The IPB also alerted issuers to the potential consequences of false statements or material omissions in Form D filings, noting they “may constitute a fraudulent practice under Article 23-A of the General Business Law.”26 The IPB also pointed out that a Form D filing with the Department of Law through NASAA’s EFD will be void ab initio if the applicable issuance does not actually qualify for the Rule 506 exemption, even if such deficiency is not communicated to the issuer at the time of filing.27
Taking a step back, the streamlined procedures for filing a Form D through NASAA’s EFD apply only to Rule 506 issuers that are Federal Regulation D Covered Securities Dealers, as defined.28 This means that an issuer relying on Rule 504 or Section 4(a)(2) for the 1933 Act exemption must, to the extent such issuer is a dealer under GBL § 359-e(1)(a), either file and register in accordance with GBL § 359-e or otherwise seek and obtain an exemption under GBL § 359-(f)(2) before offering or selling any securities within or from New York.29
Rule 506 issuers of real estate securities
Although the new regulatory definitions of Federal Regulation D Covered Securities and Federal Regulation D Covered Securities Dealers do not contain any exceptions or carve outs related to real estate, the Department of Law has taken the position that the amendments do not apply to issuers of real estate securities.30
In the Form D EFD Guidance, the IPB stated “[i]ssuers of Real Estate Securities are currently still required to file the Form 99 as prescribed by the Real Estate Finance Bureau (‘REF’).” In response to a comment requesting clarification that the amendments to 13 NYCRR 10 do not apply to REF filings, the Department of Law expounded on this exception:
The Adopted Rule is only applicable to filings related to general securities offerings which shall be filed with the Investor Protection Bureau. The Adopted Rule is not applicable to filings with the Real Estate Finance Bureau, such as filings of securities constituted of participation interests or investments in real estate, mortgages or leases, including stocks, bonds, debentures, evidences of interest or indebtedness, limited partnership interests or other security or securities as defined in GBL § 352-e, when such securities consist primarily of participation interests or investments in one or more real estate ventures, including cooperative interests in realty. The Real Estate Finance Bureau may accept filings through EFD at a later date and will provide notice of any such change.31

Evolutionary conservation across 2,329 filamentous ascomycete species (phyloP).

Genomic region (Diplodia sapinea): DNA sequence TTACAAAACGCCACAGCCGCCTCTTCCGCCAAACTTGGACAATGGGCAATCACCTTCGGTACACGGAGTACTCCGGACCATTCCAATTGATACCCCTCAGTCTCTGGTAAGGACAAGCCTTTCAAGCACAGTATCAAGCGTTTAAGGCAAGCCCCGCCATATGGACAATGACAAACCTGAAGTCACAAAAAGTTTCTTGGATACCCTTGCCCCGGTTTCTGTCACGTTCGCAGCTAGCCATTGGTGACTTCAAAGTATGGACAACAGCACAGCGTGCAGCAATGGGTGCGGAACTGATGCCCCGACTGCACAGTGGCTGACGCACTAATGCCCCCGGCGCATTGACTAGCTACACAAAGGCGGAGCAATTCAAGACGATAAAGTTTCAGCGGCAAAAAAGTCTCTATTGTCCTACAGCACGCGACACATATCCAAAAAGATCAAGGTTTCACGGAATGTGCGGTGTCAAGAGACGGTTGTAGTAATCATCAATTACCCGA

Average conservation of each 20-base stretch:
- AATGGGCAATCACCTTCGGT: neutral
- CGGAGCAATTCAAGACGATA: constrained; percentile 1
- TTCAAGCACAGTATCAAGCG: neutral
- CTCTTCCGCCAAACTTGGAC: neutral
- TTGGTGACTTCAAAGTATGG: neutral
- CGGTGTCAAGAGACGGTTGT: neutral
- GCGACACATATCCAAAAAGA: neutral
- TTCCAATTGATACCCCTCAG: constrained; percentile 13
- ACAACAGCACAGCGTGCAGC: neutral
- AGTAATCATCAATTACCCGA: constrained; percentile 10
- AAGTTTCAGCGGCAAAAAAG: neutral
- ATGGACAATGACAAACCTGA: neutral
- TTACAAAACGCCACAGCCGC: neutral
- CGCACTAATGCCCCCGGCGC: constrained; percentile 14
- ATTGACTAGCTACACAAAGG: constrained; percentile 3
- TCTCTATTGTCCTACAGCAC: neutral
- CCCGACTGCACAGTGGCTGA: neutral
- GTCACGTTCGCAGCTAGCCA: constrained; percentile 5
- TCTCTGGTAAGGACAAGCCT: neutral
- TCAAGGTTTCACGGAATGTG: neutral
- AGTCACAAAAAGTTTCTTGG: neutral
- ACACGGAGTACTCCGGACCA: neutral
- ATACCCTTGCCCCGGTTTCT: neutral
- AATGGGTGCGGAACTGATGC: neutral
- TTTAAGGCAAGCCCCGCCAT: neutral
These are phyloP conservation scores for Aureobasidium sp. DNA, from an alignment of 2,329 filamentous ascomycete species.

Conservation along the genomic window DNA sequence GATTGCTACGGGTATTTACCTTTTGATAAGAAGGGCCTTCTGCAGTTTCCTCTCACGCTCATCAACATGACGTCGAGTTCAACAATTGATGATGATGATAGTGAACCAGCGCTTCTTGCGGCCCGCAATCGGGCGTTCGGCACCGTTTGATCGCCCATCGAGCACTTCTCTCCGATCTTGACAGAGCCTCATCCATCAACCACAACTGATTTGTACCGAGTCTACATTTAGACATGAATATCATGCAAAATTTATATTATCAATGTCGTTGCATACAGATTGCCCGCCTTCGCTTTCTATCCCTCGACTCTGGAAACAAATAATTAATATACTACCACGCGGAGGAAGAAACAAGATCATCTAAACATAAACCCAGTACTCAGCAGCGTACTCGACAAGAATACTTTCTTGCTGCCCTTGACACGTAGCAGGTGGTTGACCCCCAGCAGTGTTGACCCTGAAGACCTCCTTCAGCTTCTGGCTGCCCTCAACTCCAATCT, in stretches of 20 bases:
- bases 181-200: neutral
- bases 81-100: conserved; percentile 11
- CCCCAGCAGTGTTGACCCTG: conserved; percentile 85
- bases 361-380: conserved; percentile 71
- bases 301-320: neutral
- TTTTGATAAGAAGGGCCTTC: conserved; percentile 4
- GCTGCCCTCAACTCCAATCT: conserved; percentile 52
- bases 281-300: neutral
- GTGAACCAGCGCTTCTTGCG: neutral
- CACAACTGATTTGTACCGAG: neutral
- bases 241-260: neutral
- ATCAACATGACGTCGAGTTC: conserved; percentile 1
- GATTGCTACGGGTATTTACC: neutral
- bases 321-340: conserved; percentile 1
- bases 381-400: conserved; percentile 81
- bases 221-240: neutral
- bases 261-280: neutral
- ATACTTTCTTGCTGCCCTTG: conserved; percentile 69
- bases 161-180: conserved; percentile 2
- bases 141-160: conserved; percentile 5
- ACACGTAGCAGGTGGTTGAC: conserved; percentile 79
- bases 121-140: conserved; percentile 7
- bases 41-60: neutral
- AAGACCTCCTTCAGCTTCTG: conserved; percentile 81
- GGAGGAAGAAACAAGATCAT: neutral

From a GBL § 359-e filing standpoint, this position is currently inconsequential since the REF has essentially imposed a moratorium on Form 99 filings due to Covid-19. In a Memorandum published as a guidance document pursuant to Section 102(14) of the State Administrative Procedure Act (the “REF Covid Relief Memorandum”), the Department of Law stated: (i) the REF does not currently intend to pursue enforcement actions against Rule 506 issuers that are dealers under GBL § 359-e(1)(a) solely for failure to file a Form 99 and (ii) such Rule 506 issuers are specifically advised to not file a Form 99 with REF until after the Covid-19 relief period.32 The REF Covid Relief Memorandum also states that the REF is developing e-submission and e-payment guidelines and will provide Rule 506 issuers that are dealers under GBL § 359-e(1)(a) with a 90-day grace period to come into compliance upon expiration of the Covid-19 relief period.33